Telomere shortening in the somatic cells is one of the most well-documented factors of cellular ageing. Telomeres are composed of tandem hexanucleotide repeats that protect cells from unwanted recombination mechanisms, secure the ends of chromosomes and their stability, and are responsible for limited division capacity. Telomerase is an en [...]
Open Access Review

Association of Telomere Length, a Cellular Aging Marker, with Depression, PTSD and Hostility

Received: 28 December 2018;  Published: 21 March 2019;  doi: 10.21926/obm.geriatr.1901041


Depression, PTSD, and hostility are common mental conditions that are associated with aging. A growing body of research has highlighted the possible effects of depression, PTSD, and hostility on aging and telomere length (TL), a cellular aging marker. Individuals who exhibit excessive responses to stressors show notable circulating inflammato [...]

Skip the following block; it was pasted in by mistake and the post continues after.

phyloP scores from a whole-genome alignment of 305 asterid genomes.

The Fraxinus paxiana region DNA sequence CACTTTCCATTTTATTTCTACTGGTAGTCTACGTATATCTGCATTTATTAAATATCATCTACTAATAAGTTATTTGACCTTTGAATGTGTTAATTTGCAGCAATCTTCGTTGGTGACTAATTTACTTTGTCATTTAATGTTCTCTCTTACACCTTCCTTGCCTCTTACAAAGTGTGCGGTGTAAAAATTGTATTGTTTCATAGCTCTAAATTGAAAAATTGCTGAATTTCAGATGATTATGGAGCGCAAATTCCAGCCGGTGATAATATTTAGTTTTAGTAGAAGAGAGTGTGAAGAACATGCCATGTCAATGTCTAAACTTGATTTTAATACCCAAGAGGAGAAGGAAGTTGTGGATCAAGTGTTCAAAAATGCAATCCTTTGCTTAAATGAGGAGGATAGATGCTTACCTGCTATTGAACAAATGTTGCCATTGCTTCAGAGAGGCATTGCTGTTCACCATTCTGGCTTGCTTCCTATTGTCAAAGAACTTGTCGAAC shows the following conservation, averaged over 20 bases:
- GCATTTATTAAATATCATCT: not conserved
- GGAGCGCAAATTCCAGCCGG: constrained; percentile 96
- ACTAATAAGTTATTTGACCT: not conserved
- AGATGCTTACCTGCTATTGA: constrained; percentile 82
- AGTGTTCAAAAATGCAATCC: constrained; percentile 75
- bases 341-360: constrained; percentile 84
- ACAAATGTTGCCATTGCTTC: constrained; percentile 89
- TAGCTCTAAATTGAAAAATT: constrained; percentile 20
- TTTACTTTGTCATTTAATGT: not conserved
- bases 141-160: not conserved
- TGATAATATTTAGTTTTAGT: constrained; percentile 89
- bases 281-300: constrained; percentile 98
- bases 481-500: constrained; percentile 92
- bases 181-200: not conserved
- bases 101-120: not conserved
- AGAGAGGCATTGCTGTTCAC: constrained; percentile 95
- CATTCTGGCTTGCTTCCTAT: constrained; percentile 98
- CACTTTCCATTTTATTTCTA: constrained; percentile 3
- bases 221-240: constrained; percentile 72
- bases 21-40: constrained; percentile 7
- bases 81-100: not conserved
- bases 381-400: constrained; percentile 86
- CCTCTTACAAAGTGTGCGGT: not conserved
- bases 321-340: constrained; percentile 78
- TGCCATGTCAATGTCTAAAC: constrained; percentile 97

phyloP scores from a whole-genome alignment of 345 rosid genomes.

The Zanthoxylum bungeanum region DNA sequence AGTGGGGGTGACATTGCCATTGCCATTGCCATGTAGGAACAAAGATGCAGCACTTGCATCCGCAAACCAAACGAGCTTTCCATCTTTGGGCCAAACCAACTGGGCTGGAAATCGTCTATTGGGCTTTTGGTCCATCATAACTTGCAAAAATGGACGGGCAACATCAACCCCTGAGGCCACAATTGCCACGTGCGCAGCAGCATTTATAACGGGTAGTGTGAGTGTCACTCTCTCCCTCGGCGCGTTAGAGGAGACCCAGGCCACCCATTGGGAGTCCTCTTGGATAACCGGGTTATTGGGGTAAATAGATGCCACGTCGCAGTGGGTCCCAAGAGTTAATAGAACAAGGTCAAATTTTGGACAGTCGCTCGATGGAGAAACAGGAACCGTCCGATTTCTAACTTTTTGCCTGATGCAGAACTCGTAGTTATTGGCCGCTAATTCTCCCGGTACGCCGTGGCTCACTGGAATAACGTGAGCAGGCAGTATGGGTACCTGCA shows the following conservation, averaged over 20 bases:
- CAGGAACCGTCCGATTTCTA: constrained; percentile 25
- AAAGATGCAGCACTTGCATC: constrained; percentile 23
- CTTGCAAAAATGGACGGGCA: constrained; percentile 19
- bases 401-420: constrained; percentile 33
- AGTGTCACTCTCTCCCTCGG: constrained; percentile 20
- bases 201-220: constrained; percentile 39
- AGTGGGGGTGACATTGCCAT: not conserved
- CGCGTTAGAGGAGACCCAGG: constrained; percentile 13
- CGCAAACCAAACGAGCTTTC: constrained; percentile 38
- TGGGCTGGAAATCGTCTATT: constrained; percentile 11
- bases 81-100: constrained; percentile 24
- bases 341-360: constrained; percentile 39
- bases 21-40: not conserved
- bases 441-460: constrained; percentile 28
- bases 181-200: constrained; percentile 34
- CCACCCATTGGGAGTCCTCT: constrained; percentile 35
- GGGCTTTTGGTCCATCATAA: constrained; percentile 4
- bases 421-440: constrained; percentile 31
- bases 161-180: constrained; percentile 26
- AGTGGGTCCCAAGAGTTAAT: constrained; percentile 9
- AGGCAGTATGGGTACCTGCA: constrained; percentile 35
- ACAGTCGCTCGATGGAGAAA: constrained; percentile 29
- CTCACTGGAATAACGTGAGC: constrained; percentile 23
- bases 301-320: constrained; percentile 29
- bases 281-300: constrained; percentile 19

Open Access Review

Cell Senescence, Telomerase, and Senolytic Therapy

Received: 31 December 2018;  Published: 15 February 2019;  doi: 10.21926/obm.geriatr.1901034


The consensus that cell senescence plays a role in age-related disease has prompted a number of potential clinical interventions, including attempts to reset cell senescence and attempts to remove senescent cells from aging tissues. The latter approach, senolytic therapy, has attracted considerable attention, but both theoretical consideration [...]
Open Access Editorial

Telomere Editorial - Perspectives on Telomeres and Aging

Received: 29 January 2019;  Published: 30 January 2019;  doi: 10.21926/obm.geriatr.1901031


Telomere Editorial-Perspectives on Telomeres and Aging